I just read a blog entry discussing the author’s plan for Christmas dinner. Her family traditionally makes prime rib and rich side dishes for that special meal, but because she has lost weight and doesn’t want to regain, she is bringing her own food instead of partaking in the family meal. She expects resistance, and is dreading the ordeal.
She then goes on to describe a meal that would be considered deprivation by any standards: steamed turkey breast (!) steamed vegetables, and half an apple with cinnamon and 6 raisins for dessert. Her planned Christmas dinner has fewer than 400 calories.
And sounds like bad hospital food.
Now, I have more than a few pounds of extra padding. I have struggled with weight my entire life, and weight has pretty much won the battle. But I really wanted to respond that I’d rather be fat than to have to eat like that.
Food is more than just fuel for our bodies. It’s an integral part of our social structure, and sharing meals is a bonding experience that carries tradition into our times together and memories out of those times. A good meal, particularly a festive meal shared with family or friends (or both), feeds more than just our stomachs: it is pleasing to the eye, pleasing to the sense of smell, tactile, and even pleasing to the sense of hearing as conversation and laughter fill the room. A shared meal should fulfill all five senses.
We have gotten out of the habit of lingering at table, and food tends to be bolted down in front of the TV or the computer–I’m just as guilty as anyone else about this most of the time. It’s partially because of this that the disconnect between fueling our systems and the true nourishment of dining has occurred. Even though dining out used to be considered a lingering experience, some fine restaurants are now making reservations for three separate seatings per table per evening, because they know that they can hustle diners in and out without the customers feeling rushed; they are so used to eating on a fast food schedule now that they don’t even notice. Much of the time, they barely notice what they are eating.
There is some pushback going on in response to this speed-eating insanity. Restaurants like San Francisco’s Saison are decreasing the number of tables and taking reservations for only one seating in an evening, with the expectation that diners will linger, talking and eating small portions of numerous courses over several hours. It’s the kind of dining experience that was once common, and now is a sort of novelty.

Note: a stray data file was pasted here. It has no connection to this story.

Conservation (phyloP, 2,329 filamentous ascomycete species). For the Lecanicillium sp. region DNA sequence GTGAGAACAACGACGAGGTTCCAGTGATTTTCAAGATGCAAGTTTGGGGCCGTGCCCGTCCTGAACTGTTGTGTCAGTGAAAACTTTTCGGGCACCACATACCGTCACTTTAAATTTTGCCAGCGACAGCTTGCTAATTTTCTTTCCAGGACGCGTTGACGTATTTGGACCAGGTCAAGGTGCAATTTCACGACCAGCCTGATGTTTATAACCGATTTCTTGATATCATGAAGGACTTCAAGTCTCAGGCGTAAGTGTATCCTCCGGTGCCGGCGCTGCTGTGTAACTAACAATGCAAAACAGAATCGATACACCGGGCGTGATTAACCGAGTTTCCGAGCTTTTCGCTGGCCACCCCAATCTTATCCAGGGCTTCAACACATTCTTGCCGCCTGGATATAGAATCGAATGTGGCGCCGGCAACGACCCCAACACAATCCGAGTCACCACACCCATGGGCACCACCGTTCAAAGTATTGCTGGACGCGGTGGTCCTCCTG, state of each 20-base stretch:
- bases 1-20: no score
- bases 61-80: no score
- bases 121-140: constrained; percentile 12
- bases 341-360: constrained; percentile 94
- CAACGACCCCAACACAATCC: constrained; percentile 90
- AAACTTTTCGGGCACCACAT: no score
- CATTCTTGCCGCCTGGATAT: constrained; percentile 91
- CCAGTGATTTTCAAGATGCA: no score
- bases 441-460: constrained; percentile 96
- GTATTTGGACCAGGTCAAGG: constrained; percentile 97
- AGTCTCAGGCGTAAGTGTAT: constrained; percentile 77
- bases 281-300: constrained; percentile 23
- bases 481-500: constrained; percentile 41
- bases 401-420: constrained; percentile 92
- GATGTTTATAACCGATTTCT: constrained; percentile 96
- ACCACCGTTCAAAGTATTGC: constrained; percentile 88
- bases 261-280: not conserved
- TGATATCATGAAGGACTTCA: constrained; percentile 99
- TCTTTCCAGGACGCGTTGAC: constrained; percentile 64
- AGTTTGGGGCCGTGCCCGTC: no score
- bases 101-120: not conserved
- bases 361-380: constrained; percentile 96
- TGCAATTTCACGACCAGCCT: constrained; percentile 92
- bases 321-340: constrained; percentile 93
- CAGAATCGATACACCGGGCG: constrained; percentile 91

How sad for us all. Where we used to spend time with family and friends, we now rush off to watch TV or play on the internet. Where we used to make memories of shared times – some good, some bad, some funny, some tragic – we zap something in the microwave and stuff forgettable food into our mouths. And wonder why we feel unfulfilled.
The holidays are often all we have left of those shared traditions. A group of people coming together to prepare and share a meal has a certain sacred, ritual nature to it. That nature doesn’t belong to any one faith or creed; it doesn’t depend on believing in anything – except the value of each other as human beings.
Yeah, lots of us suffer from difficult relationships with our families. Yeah, there can be division of labor issues with who does the cooking and cleaning up. But these issues don’t detract from the bedrock nature of sharing both food and ourselves. Nurture is not just about providing the proper number of kcals and nutrients to ensure our internal combustion engines run at optimal efficiency. It’s about feeding our minds and our souls as well, if not with the family of your birth, then with the family of your choosing: friends and loved ones.
And I come back to the idea of that blogger surrounded by lovingly-made food, eating her plain, white dinner while regarding the dishes around her as a sort of enemy, rejecting the love and caring that went into them in favor of food she’s prepared only for herself, and brought only for her own benefit. Will she feel smug and superior as she eats her spartan meal? Will she feel resentment? Will her family look at her plate with ridicule, guilt, hurt feelings that she has rejected their traditions in favor of something so meager? What will or won’t be said because of her choices? What opportunities will be lost?
I’m not saying that the notions of healthy eating should be tossed to the winds and people should stuff themselves sick just because it’s Christmas. But imagine that instead of setting herself apart from family ritual, she’d brought a big green salad and some roasted brussel sprouts to share? That instead of turning her nose up at the prime rib, she’d asked to a sliver of a slice? That instead of closing herself inward to the food-is-fuel mentality, she’d embraced the idea of dining-is-sharing? For her, Christmas dinner is an ordeal to be overcome, instead of a communion of family. And it doesn’t have to be.